Physostigmine and Glaucoma
Together at DePauw University, Percy Julian and Josef Pikl worked on chemicals found in plants. They were really interested in a chemical called physostigmine.
In nature, physostigmine is found in Calabar beans, poisonous beans that grow in West Africa. Doctors knew for a long time that physostigmine was an effective treatment for glaucoma, a disease that causes blindness, but natural physostigmine was expensive. Calabar beans were hard to grow, each bean contained only a tiny amount of physostigmine, and it was hard to extract it from the beans. If Julian and Pikl could figure out how to synthesize physostigmine in the lab, it would then become much cheaper to produce on a large scale, and more people could afford to use it.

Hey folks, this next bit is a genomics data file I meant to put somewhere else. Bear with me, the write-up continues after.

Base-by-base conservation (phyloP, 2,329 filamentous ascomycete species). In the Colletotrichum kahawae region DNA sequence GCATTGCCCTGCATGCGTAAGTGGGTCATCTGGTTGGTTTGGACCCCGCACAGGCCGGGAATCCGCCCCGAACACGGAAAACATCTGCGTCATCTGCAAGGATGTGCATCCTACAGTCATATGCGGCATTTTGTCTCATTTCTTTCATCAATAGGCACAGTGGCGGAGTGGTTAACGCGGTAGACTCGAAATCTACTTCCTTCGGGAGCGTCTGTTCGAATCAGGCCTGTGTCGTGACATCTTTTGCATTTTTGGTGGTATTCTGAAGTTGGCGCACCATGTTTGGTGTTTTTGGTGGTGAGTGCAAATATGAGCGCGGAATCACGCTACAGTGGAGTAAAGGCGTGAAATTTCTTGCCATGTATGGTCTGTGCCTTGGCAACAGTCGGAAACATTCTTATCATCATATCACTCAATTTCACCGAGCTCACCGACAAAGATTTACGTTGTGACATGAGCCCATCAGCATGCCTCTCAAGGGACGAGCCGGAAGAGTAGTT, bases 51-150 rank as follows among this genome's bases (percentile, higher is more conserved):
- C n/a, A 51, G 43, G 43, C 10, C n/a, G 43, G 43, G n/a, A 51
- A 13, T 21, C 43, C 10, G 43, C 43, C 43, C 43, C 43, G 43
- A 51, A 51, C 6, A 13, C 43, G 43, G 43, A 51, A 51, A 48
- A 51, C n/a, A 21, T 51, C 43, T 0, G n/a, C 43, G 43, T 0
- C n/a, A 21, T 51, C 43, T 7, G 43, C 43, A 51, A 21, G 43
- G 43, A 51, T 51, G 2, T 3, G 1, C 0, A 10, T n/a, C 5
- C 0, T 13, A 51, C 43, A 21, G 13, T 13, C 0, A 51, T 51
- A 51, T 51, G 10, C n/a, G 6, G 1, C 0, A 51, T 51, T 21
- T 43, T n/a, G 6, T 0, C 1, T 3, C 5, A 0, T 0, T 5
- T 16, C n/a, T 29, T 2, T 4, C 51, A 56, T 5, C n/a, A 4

But they were in a race to make the drug . In England, the scientist Robert Robinson—a future Nobel Prize winner—was hard at work trying to synthesize physostigmine in his own lab. Because he was a world-famous chemist, most people expected Robinson to win the race to synthesize the drug first.In fact, Robinson thought he had won, and he wrote a paper to share his results with other scientists. Julian and Pikl read his paper, but they believed that Robinson's proposed synthesis, in fact, could not produce physostigmine. Moreover, Julian and Pikl really had made synthetic physostigmine, and they could prove it. They’d won a race against one of the best chemists in the world, and in 1935 scientists everywhere took notice of what Julian and Pikl had accomplished. They had discovered the way to make physostigmine inexpensively and opened the door to the affordable treatment of glaucoma.